Mommy, Mrs., United

Mommy’s Mental Health vs. Caribbean Culture

Mommy’s Mental Health vs. Caribbean Culture

How to give voice to an issue that goes unspoken

*Takes deep breath* I was diagnosed with depression in 2010. When I was told I said to myself, I guess I’ve been depressed since I was a child because I’ve always felt this way.  I spent a lot of time alone because I wasn’t sure how to deal with it. I excluded myself from family outings and activities and just decided I wanted to figure this out on my own. I don’t think my parents understood what was going on at the time and didn’t know how to help. (At the time I just thought they didn’t care). Often times, I would lash out and stay out late so that I didn’t have to deal with what was happening at home. There was a lot happening and it was hard for family and friends to understand why I was being so distant.

The West Indian culture…

West Indian parents grew up in a household where if you were feeling a way you just had to suck it up and move on because there were better and more important things to do. No one talks about their feelings and says “I love you” or “I’m proud of you” or “Do you want to talk?”. At least, that wasn’t my experience. Don’t get me wrong, my parents cared about me, but it would have been nice to have those types of conversations. I was told that “Depression was all in your head” and  “leave the past in the past”. So that’s what I did.

The problem was that my relationships with people started to fall apart because I didn’t know how to control my emotions. I also started having panic attacks out of nowhere. Usually I was alone when these things happened so I had outlets to try to relieve the pain. I resorted to drinking to help me sleep, smoking and I was also on anti depressants. I tried to seek help from a professional but again, in the west Indian culture that’s seen as being psychotic, dramatic, and pointless. Also, when things happen at home you don’t talk about it to outsiders. You keep it to yourself. So it was very hard for me to explain why I was feeling the way I was feeling to a therapist. So I gave up and just relied my negative outlets to keep me sane for a couple of years. In the midst of all of this I felt like I was worthless, needy and didn’t deserve to live. So I started having suicidal thoughts. I used to plan scenarios in my head where ever I was at the time of how I would do it. I didn’t really tell anyone because I didn’t want to scare anyone away, and I didn’t want my parents worrying about me, so I dealt with it on my own.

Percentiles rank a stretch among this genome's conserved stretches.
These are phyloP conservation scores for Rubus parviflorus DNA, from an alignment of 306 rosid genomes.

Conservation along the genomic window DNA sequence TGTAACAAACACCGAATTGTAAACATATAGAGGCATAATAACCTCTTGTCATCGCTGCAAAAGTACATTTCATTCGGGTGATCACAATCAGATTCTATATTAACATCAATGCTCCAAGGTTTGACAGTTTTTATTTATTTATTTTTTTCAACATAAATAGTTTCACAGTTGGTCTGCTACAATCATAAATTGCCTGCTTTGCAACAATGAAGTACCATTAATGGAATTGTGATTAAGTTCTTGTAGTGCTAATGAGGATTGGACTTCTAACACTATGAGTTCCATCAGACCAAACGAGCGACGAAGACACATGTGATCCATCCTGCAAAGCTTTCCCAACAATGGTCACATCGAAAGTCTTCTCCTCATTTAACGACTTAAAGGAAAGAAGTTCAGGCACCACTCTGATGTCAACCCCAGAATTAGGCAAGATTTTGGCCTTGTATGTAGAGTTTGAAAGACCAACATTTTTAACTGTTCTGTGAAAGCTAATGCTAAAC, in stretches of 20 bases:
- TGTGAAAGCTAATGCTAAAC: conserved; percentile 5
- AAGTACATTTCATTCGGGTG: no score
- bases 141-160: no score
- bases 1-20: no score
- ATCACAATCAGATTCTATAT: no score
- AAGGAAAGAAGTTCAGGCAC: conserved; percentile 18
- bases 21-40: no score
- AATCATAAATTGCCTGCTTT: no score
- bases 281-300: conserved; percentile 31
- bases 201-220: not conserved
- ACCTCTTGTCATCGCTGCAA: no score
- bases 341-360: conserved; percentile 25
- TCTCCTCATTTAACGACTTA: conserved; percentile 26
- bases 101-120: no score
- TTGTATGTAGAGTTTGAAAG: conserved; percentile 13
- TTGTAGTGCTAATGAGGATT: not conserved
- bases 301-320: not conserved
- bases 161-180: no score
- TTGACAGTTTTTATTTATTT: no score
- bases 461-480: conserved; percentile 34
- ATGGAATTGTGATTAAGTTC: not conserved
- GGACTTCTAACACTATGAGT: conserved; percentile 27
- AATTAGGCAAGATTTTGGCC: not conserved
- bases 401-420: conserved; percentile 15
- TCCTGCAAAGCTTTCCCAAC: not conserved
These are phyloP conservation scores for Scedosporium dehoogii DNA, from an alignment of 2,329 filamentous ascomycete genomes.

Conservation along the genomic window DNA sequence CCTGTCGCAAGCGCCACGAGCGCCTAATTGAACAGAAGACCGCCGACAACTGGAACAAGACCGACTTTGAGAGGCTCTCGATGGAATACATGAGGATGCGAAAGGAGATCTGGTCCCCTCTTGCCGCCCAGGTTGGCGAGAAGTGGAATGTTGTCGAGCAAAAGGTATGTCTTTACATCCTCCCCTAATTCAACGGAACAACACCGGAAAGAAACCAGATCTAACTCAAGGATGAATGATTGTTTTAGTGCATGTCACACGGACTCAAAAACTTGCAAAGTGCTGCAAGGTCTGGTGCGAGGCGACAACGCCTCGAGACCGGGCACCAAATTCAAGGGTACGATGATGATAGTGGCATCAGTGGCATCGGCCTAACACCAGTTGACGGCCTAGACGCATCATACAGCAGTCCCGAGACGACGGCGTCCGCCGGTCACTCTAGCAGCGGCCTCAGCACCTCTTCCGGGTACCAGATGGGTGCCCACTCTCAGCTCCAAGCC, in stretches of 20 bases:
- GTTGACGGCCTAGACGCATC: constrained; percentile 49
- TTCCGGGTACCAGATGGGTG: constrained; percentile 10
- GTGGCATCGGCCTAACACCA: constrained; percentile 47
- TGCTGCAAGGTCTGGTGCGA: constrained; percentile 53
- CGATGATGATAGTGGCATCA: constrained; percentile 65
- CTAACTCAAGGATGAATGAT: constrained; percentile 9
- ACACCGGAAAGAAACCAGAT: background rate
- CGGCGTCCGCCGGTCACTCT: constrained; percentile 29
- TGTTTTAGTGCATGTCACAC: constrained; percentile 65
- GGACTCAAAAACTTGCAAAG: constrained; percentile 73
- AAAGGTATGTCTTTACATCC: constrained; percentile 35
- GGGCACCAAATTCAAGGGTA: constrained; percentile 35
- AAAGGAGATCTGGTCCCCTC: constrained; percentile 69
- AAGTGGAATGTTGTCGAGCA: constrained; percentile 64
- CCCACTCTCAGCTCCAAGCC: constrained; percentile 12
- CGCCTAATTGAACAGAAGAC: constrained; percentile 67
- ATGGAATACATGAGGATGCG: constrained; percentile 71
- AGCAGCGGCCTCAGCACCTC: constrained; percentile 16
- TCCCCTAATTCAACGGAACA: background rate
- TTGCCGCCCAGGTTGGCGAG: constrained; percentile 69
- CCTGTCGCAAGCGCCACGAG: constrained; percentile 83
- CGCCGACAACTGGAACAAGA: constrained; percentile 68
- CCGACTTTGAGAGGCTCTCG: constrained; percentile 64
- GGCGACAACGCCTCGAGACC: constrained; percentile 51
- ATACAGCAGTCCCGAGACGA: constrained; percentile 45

That was the problem. I didn’t seek help from anyone. I had too much pride and thought that I was able to take care of myself. As I got older I came to terms with the fact that I dealt with verbal abuse and sexual abuse and that’s when I broke. I decided to think about the people I had in my life at the time and I realized that some of them weren’t helping the situation. So I had to cut off a few friends and family members. When I did that I felt a weight lifted off my shoulders. I started to work on things about myself that needed to change. I got off the anti depressants because I became too reliant on them and started doing things that made me happy. My husband played a huge role in this. He just gave me that push that I needed and I took it from there. At the time we were just friends, but he listened to me, and didn’t judge me. I started to realize who I could trust and rebuilt relationships with family and friends that I pushed away.

Growing up in a Caribbean household has more positives than negatives, and my parents have taught me everything I need to know when it comes to resilience and building a strong foundation, but one thing I will change is how I converse with my child. I know she won’t tell me everything, but I want her to understand that she can always come to me no matter what.

I am her protector, and she is the sun.

Desree Shepherd 

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